I have been actively involved with the Church of England for nearly thirty years as an openly gay priest, beginning with the Southwark Diocese Lesbian and Gay Support Network (inevitably, SLAGS for short) and preceded by my membership of the Lesbian and Gay Clergy Consultation, where we were at least out to each other.
Conversations with many people involved with the church in different parts of the country, from lay people young and old to ordinands, priests and bishops show me that the mindset of the Church of England at local, parish level is almost certainly open to the presence of LGBTI+ people and probably thinks that we would feel welcome and comfortable in their congregation, whether or not they were signed up as an Inclusive Church.
The conversion has happened
The majority of members of the Church of England have already undergone a conversion. They welcome women in ministry, lay and ordained, priestly and Episcopal, and they value and cherish their lesbian, gay, bisexual, transgender and intersex clergy. The welcome may be covert – direct questions are not asked but “they know about their curate or vicar” and welcome the partner who shares the house. Many will have learnt from their children, who are more likely than not to be open about their own sexuality or gender subtleties.
This majority is present in local parishes, the grass roots where the clergy are not aligned with Forward in Faith, GAFCON, Reform, AMiE, or the bishop of Maidstone. The Forward in Faith web site records that 380 parishes in the Provinces of York and Canterbury are affiliated to FiF. A search for conservative evangelical parishes (Reform, GAFCON, AMiE, and +Maidstone) showed a total affiliation of 346 parishes. The combined total is 726. The total number of parishes in the Church of England is 12,600; 11,874 are not affiliated with either a conservative catholic or evangelical network. The common thread linking the 726 conservative catholic and evangelical parishes is of course their opposition to the ordination of women, not necessarily opposition to the full inclusion of LGBTI+ people.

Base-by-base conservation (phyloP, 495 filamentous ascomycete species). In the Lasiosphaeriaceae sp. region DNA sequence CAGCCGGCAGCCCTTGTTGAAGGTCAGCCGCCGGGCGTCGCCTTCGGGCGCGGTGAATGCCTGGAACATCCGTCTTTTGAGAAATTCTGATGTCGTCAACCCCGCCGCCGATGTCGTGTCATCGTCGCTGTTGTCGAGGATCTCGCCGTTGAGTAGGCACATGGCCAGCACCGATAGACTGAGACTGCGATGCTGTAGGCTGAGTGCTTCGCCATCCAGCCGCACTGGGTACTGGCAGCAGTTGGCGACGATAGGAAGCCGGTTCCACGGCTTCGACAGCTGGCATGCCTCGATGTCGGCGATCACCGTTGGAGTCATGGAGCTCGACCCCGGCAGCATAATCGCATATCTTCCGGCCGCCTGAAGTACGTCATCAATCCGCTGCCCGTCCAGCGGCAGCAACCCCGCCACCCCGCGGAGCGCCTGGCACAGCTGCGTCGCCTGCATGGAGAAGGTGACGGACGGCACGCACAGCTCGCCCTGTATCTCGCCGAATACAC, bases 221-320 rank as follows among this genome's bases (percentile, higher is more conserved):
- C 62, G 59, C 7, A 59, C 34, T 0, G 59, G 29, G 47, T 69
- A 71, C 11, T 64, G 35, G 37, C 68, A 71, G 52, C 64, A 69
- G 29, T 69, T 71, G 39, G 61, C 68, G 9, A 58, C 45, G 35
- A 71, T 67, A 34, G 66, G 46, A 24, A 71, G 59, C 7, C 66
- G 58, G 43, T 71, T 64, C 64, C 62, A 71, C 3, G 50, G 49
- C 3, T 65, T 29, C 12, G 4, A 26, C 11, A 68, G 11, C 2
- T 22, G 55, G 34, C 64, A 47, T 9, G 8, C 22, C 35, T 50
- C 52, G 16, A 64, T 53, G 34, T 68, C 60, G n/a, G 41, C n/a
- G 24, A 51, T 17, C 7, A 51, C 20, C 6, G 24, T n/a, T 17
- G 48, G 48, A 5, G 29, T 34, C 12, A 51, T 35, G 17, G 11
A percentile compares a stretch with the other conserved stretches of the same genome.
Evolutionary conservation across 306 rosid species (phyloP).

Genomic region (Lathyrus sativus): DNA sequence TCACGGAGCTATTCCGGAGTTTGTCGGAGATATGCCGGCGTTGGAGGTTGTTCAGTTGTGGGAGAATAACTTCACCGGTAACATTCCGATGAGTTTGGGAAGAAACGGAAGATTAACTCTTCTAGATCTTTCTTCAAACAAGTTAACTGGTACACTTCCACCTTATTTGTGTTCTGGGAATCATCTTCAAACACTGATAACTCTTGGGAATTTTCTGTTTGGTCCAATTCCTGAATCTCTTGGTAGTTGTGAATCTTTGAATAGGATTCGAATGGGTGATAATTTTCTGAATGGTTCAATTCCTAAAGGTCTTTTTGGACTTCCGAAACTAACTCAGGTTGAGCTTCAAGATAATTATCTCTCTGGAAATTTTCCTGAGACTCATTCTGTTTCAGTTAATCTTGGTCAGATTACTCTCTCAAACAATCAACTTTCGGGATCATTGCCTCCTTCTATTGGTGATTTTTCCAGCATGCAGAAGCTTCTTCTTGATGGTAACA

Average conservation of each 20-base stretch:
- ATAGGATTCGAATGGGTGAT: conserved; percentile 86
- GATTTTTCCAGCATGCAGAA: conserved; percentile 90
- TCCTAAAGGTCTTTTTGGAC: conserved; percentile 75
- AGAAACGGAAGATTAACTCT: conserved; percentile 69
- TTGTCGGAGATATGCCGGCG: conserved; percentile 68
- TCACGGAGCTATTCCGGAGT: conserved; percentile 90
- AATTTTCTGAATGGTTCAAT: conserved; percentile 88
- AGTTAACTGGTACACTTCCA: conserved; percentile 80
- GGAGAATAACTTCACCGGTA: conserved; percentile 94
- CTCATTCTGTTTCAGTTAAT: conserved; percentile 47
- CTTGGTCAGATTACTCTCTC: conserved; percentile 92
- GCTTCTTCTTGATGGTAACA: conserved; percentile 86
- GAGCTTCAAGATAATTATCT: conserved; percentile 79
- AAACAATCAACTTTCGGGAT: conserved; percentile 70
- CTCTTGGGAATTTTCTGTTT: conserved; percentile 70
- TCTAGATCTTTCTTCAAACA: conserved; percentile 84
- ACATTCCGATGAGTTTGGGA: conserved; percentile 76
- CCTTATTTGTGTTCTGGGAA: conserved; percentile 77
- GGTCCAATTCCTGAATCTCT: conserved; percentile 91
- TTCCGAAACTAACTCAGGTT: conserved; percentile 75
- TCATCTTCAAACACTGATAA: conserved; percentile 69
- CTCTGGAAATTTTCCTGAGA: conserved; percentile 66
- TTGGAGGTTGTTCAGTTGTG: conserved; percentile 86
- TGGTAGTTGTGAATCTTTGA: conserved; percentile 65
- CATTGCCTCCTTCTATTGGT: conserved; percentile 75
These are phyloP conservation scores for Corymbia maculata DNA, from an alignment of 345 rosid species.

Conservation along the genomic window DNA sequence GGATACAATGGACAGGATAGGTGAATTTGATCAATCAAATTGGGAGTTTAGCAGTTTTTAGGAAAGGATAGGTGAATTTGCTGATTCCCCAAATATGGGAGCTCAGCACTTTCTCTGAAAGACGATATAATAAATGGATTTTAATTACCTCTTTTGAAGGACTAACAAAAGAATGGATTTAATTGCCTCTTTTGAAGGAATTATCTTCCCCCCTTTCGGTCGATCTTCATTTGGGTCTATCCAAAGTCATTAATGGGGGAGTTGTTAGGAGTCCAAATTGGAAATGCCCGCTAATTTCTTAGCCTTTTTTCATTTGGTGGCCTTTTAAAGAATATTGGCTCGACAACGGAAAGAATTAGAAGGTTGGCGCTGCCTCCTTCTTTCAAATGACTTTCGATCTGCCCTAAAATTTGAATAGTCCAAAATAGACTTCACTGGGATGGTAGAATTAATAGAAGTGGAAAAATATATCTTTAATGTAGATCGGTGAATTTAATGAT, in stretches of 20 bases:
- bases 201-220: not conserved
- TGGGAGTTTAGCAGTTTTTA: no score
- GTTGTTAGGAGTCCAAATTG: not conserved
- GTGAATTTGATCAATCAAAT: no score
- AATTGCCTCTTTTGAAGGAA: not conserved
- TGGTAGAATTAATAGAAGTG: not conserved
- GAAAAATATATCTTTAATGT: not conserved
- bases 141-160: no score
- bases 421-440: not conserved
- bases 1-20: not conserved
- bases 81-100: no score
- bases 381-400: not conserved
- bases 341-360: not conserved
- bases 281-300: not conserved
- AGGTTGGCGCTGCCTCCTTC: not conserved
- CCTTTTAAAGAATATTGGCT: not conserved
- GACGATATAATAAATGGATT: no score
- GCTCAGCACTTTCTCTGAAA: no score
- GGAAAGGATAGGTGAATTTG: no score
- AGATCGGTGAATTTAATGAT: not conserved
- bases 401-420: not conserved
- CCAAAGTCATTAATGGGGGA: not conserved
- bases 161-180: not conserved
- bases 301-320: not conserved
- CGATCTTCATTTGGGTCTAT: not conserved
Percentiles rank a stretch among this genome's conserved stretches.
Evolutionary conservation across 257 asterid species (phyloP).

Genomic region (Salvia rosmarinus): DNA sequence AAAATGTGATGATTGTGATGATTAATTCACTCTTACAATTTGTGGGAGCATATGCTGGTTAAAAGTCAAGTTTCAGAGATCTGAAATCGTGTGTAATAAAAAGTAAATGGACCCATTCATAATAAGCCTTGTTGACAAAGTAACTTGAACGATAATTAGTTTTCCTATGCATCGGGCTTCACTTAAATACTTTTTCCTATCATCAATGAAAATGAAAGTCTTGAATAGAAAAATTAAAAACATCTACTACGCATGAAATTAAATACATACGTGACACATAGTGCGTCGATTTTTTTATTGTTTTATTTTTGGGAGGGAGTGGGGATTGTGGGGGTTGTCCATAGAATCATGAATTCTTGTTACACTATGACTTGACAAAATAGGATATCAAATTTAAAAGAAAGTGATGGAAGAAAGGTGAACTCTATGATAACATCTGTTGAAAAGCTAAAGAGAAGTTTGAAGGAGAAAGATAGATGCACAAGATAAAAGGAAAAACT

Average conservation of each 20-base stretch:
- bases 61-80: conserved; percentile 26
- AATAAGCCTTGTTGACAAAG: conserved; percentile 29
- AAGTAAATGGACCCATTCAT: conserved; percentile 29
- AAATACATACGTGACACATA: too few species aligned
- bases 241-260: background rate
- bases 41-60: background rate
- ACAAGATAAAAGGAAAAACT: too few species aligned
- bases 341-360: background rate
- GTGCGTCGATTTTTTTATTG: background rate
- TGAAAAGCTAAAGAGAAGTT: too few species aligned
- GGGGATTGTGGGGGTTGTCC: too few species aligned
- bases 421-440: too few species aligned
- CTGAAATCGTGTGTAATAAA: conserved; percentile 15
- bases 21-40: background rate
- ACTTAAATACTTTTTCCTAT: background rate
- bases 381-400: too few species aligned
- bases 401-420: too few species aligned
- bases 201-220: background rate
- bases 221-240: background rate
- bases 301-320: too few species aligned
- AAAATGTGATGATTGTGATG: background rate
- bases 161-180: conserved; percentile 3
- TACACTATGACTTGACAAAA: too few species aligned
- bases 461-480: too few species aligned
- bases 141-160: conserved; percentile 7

The view from the top
There is another view of the Church of England, the view from the top, of General Synod and Church House, the College and House of Bishops and the groups representing minority traditions in the Church. The view at the top is unclear at best and murky at worst.
This “Church at the Top” exists in marked contrast to the “Church at the Bottom.” It represents the official position of the Church of England, which is to deny equality in ministry and relationships to LGBTI+ people, prohibiting the blessing of relationships in church, the solemnization of same-sex marriages in church, and the ordination and appointment of clergy in same-sex marriages. Those at the bottom either live in ignorance of this reality or think that there will be no negative effect on LGBTI+ people, lay or ordained, in their local congregation.
Even people seeking ordination or in training may think they are being ordained into a Church that is going to be safe and welcoming. For the majority it will be, but some will find themselves in a deanery with a FiF or GAFCON presence, where the best policy will be to construct a careful closet around their identity to guarantee security.
The six sub-groups that comprise the Living in Love and Faith process working towards helping the bishops publish a new teaching document in 2020 have been appointed from the top and their brief comes from the top – of course. Their brief is not to develop a teaching document that will primarily meet the needs and expectations of the “Church at the Bottom.”